Being unhappy with bust size could be a risk to health

Too big was how I used to ­consider my breast size, but my desire for smaller breasts goes against the grain.

Turns out women around the world would generally prefer to have larger ones.

This comes from a study by Anglia Ruskin University of 18,000 women in 40 countries.

And of all the women surveyed it was found that British women had the greatest difference between the breasts they have and the breasts they want – with a greater desire for a larger bust than any other nation.

But it turns out this dissatisfaction has health consequences because women who are dissatisfied with their breasts are unlikely to go for breast health checks such as mammograms.

This is because the research shows the greater a woman’s ­unhappiness with her breasts, the less likely she is to check them.

Years ago when I brought out a book on breasts I was writing it from the point of view of breast health.

I was barking up the wrong tree. I should have been writing it from the point of view of breast happiness.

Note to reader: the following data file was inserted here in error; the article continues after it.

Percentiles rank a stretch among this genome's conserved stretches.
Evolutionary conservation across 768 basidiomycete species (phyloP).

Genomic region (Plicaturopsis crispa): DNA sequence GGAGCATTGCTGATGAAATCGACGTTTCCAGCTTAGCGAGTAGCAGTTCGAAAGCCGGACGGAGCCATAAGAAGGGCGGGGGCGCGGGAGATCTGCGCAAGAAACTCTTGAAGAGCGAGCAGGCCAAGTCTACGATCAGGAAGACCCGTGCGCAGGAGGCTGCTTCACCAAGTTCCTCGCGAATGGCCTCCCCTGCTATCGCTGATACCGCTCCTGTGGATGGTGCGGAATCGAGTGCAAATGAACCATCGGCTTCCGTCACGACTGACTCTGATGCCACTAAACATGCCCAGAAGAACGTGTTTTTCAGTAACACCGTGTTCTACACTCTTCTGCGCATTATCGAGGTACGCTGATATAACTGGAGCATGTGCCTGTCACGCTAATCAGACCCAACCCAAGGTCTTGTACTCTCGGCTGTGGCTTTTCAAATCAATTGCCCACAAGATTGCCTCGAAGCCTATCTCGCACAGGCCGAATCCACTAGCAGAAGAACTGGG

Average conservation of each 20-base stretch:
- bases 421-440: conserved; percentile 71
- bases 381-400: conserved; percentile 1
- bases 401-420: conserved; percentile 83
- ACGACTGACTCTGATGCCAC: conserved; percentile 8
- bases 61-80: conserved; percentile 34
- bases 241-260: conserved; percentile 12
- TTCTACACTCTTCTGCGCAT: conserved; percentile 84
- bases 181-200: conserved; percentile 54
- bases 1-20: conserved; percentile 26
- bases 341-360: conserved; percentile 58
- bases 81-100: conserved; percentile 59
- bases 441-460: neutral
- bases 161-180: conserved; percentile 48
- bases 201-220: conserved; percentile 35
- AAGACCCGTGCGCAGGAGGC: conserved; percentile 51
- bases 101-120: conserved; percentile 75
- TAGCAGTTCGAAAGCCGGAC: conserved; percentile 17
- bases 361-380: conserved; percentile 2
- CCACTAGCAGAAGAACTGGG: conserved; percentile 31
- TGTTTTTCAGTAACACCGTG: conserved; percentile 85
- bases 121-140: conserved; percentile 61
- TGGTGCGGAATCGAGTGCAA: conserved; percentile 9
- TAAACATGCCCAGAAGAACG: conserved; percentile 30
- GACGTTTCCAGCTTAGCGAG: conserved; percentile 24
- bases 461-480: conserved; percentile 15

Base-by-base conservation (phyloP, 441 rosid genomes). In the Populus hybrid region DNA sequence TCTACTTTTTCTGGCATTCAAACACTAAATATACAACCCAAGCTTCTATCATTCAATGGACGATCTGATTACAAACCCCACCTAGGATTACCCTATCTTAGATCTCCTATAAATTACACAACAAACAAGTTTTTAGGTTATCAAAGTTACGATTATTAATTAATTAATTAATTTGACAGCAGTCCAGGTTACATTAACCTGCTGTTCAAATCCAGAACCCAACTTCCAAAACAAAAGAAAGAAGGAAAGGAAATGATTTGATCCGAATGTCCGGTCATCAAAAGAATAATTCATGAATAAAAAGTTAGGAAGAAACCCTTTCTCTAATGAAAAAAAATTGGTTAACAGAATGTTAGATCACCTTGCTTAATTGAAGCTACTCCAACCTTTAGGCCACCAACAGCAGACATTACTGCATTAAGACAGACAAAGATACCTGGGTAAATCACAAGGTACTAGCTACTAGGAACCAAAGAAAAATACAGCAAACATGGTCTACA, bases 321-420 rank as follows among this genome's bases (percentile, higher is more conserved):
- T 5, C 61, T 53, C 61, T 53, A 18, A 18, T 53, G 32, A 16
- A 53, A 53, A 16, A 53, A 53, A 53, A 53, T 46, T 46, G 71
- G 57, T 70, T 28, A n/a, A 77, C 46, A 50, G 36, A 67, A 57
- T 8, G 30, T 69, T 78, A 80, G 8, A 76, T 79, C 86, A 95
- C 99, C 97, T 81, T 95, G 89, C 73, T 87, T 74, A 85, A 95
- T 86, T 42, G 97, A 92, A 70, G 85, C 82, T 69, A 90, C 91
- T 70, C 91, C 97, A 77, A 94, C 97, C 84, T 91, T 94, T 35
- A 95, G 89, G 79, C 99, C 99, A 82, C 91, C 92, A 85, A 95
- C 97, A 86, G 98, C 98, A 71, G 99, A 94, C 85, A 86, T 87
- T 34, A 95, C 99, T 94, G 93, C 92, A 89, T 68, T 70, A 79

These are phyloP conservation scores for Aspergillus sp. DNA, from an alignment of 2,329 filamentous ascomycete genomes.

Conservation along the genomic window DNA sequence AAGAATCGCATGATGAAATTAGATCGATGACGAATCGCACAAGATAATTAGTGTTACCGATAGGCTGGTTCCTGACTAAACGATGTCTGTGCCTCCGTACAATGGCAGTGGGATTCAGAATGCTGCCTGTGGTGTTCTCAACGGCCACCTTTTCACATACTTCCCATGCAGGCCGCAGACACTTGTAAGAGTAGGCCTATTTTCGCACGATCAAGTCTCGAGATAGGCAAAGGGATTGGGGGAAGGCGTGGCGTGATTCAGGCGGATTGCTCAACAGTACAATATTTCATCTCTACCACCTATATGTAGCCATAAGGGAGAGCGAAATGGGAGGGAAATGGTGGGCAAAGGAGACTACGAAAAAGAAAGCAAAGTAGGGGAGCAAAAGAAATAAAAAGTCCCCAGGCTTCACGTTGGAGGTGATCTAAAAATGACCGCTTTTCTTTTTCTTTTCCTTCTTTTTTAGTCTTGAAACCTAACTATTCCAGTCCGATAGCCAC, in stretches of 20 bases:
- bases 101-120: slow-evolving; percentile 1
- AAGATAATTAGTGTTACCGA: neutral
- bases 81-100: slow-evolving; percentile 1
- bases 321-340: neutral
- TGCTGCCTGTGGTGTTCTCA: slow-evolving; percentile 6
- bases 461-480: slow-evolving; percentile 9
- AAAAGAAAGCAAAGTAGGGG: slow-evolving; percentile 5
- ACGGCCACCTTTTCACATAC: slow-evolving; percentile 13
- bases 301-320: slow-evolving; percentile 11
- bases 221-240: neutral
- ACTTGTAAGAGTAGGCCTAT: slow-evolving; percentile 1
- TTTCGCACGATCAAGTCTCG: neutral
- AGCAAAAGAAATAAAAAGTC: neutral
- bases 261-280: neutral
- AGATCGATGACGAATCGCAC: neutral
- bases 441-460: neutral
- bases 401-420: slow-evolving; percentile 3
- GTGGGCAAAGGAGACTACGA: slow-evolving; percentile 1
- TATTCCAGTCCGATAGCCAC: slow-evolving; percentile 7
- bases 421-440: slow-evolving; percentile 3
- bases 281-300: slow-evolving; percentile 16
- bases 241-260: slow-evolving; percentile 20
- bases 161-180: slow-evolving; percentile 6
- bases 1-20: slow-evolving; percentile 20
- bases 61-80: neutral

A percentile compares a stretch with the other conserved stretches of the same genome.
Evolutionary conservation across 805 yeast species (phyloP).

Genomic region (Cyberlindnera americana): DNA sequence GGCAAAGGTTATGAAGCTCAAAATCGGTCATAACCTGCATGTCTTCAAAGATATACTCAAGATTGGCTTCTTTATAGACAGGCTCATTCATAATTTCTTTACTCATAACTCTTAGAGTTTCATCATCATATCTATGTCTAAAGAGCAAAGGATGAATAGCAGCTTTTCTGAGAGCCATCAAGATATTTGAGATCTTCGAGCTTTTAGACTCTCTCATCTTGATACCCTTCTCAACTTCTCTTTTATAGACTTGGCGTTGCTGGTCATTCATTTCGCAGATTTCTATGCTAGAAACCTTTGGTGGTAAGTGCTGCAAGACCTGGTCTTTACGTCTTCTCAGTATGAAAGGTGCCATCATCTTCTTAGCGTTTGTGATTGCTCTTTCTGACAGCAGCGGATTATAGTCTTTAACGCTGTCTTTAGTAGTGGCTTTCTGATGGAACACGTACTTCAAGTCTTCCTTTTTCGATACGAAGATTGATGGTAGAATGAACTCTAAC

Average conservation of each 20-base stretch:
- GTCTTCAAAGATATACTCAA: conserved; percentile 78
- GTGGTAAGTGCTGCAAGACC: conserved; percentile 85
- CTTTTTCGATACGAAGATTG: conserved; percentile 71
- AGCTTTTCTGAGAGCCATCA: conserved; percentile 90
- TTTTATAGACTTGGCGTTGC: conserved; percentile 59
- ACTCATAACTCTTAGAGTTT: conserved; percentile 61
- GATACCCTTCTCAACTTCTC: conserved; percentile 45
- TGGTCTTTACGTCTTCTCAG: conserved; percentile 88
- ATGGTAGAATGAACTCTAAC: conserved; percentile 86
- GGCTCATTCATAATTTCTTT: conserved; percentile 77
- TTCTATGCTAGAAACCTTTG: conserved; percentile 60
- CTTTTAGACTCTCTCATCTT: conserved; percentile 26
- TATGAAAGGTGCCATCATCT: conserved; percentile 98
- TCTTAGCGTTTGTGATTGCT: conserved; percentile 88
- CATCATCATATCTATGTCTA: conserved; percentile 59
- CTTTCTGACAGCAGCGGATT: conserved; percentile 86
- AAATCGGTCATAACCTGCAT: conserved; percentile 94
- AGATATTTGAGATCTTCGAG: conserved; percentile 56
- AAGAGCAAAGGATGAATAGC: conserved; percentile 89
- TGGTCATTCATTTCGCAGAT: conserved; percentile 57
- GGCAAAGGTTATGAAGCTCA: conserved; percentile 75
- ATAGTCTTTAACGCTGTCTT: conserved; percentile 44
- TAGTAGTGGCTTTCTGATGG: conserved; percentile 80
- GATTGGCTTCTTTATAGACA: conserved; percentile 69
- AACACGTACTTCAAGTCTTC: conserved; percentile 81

I had often wondered why so many women were reluctant to have breast cancer checks.

Now I know. More than two-thirds of women are dissatisfied with their breast size.

This worldwide study found less than a third of women are happy with the size of their breasts, with around half wishing they were bigger and a quarter wanting to be smaller.

Viren Swami, a professor of social psychology at Anglia Ruskin University, said: “There’s a ­significant association between breast ­satisfaction and psychological wellbeing.

If a woman is more dissatisfied with her breasts she is also more likely to have lower self-esteem and be unhappy.”

In the study women were shown a series of silhouettes and asked to select the one that best matched their own breast size, as well as the one they would like.

This research showed that, yes, women around the world do prefer to have a larger chest.

Prof Swami said the research proves it matters how women feel about their breasts. “Breast size dissatisfaction has consequences in health and ­psychological wellbeing.

If we can get women to feel happier about their breasts that will have important ­benefits,” he added.

It’s true. I believe a woman who’s happy with her breasts will take better care of herself because she feels she’s worth it.